One reason people have been engaging in tattoos for centuries is because they are seen as a work of art. The human body becomes a canvas and portrays artwork through stories and meanings, reaching out to inspire many, such as the students here at Laurier Brantford.

Screen Shot 2016-02-03 at 10.14.19 PMQuinn Dougan, 1st year, Social Work

“Growing up I was always bigger than the other kids. In grade four and five I used to get picked on a lot and during that time I used to listen to a lot of music to escape. I listened to a lot of Kid Cudi and his album, Man on the Moon which was a story about his own battle with depression and feeling alone, which was how I felt. That’s where I got that rocket inspiration from. It represents me inside of that rocket ship blasting off. There was also an anti-bullying video that came out – at the time I was 16 or 17 – one of the things that stuck out to me was the phrase ‘They will always be wrong.’”

 

 

Screen Shot 2016-02-03 at 10.14.08 PMMia Vamos-Yuhasz, 4th year, Journalism

“For a very long time I thought I couldn’t get a tattoo because I didn’t have anything meaningful I wanted to put into a tattoo. I just wanted to get something pretty and I thought that was silly but the longer I thought about it I decided, ‘no that’s not silly, it’s a piece of artwork on my body that I can appreciate.’ Like everybody else would do, I had a Pinterest folder of all my favourite tattoo ideas, which I would constantly look at and add to and at the same time I was looking for an artist I liked. While I was looking I found an artist named Lemur and he worked at a parlour called Seven Eight in Toronto and his work is just gorgeous.”

 

Screen Shot 2016-02-03 at 10.14.28 PMRegan Hehn, 1st year, Psychology

“The tattoo is sort of like a puzzle, I got it for my seventeenth birthday. My mom has the second half of the tattoo on her thigh. My girlfriend got a mother-daughter tattoo and I thought that was pretty cute. So I got one with my mom but I wanted it to be different because I didn’t like the really girly mother-daughter tattoos. Ours is from the Harry Potter series. Hers says ‘I solemnly swear I’m up to no good’ and mine says ‘mischief managed.’”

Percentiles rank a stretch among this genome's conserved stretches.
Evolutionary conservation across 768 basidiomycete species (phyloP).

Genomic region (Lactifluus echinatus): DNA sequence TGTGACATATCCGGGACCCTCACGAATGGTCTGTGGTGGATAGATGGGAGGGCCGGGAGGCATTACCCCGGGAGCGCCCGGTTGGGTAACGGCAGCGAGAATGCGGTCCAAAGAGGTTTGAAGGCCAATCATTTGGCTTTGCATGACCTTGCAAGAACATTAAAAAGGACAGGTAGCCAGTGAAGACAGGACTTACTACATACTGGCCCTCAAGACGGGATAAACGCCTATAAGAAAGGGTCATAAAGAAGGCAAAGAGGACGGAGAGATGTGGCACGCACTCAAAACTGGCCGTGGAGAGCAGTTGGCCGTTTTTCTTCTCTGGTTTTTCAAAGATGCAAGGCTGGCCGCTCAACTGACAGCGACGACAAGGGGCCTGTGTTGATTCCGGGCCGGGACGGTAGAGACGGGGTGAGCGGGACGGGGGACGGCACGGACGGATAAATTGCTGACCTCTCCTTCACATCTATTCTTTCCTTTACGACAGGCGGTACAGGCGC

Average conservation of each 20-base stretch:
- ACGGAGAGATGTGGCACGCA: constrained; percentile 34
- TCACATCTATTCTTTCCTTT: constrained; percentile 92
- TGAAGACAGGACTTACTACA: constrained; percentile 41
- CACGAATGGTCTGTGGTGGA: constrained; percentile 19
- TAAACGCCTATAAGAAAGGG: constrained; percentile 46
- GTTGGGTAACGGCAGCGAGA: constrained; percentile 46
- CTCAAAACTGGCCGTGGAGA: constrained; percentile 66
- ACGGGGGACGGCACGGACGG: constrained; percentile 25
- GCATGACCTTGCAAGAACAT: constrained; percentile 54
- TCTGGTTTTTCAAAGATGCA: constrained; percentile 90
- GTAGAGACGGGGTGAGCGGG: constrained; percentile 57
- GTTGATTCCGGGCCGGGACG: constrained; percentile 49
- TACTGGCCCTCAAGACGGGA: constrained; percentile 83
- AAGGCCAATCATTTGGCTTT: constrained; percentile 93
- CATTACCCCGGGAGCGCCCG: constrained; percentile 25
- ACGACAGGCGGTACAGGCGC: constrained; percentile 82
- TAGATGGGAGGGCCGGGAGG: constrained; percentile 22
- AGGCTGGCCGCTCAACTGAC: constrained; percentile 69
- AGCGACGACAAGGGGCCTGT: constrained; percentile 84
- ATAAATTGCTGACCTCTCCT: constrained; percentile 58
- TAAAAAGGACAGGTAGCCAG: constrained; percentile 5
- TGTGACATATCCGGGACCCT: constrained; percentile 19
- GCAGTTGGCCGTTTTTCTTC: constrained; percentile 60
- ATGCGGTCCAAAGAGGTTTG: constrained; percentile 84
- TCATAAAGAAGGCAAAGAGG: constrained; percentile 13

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Kassi Mead, 4th year, Criminology

“I was mostly cataloguing positive experiences with my previous tattoos but I got to this point in my life and something negative happened to me. I felt completely lost and didn’t know how to continue my journey. The words surrounding the tree say ‘your eyes must do some rainin’ if you’re ever going to grow.’ The tree on my back is an ash tree, symbolically the Norse people thought it to be a tree of wisdom. The tree also has no leaves on it and that is when a tree is in its most vulnerable state. This tattoo was me coming out of the negative. The quote is from a Bright Eyes song called ‘Bowl of Oranges.’“

 

 

Screen Shot 2016-02-03 at 10.13.53 PMMJ Harkema, 1st year, Social Work

“The writing is in Hebrew and it means ‘shalom.’ It means peace and balance … which is important to me because I’ve struggled with anxiety. The arrow means going forth and all it signifies you must be pulled back before you fly forwards. Together it means that there needs to be a certain balance before the arrow can fly. My family is Christian so my tattoo has that connection between Christianity and Judaism.”

 

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Miles, 2nd year, Digital Media and Journalism

“This is my family crest, I got it for my dad who passed away a couple years ago. It has elements from our heritage: it has the Hungarian crown in it, it has the colours of the Irish flag, it has the family motto which is ‘Tenebras expellit et hostes.’ It’s ancient Gaelic and it translates into ‘we drive forth the darkness and the foe.’ I had to find pieces of the crest, I had to do my fair share of research which lasted four to five months before I went out and got it. I designed it myself along with the supplementary historical pieces.  The tattoo let me connect with my dad and my family heritage.”

 

Dellesia Noah
Dellesia Noah

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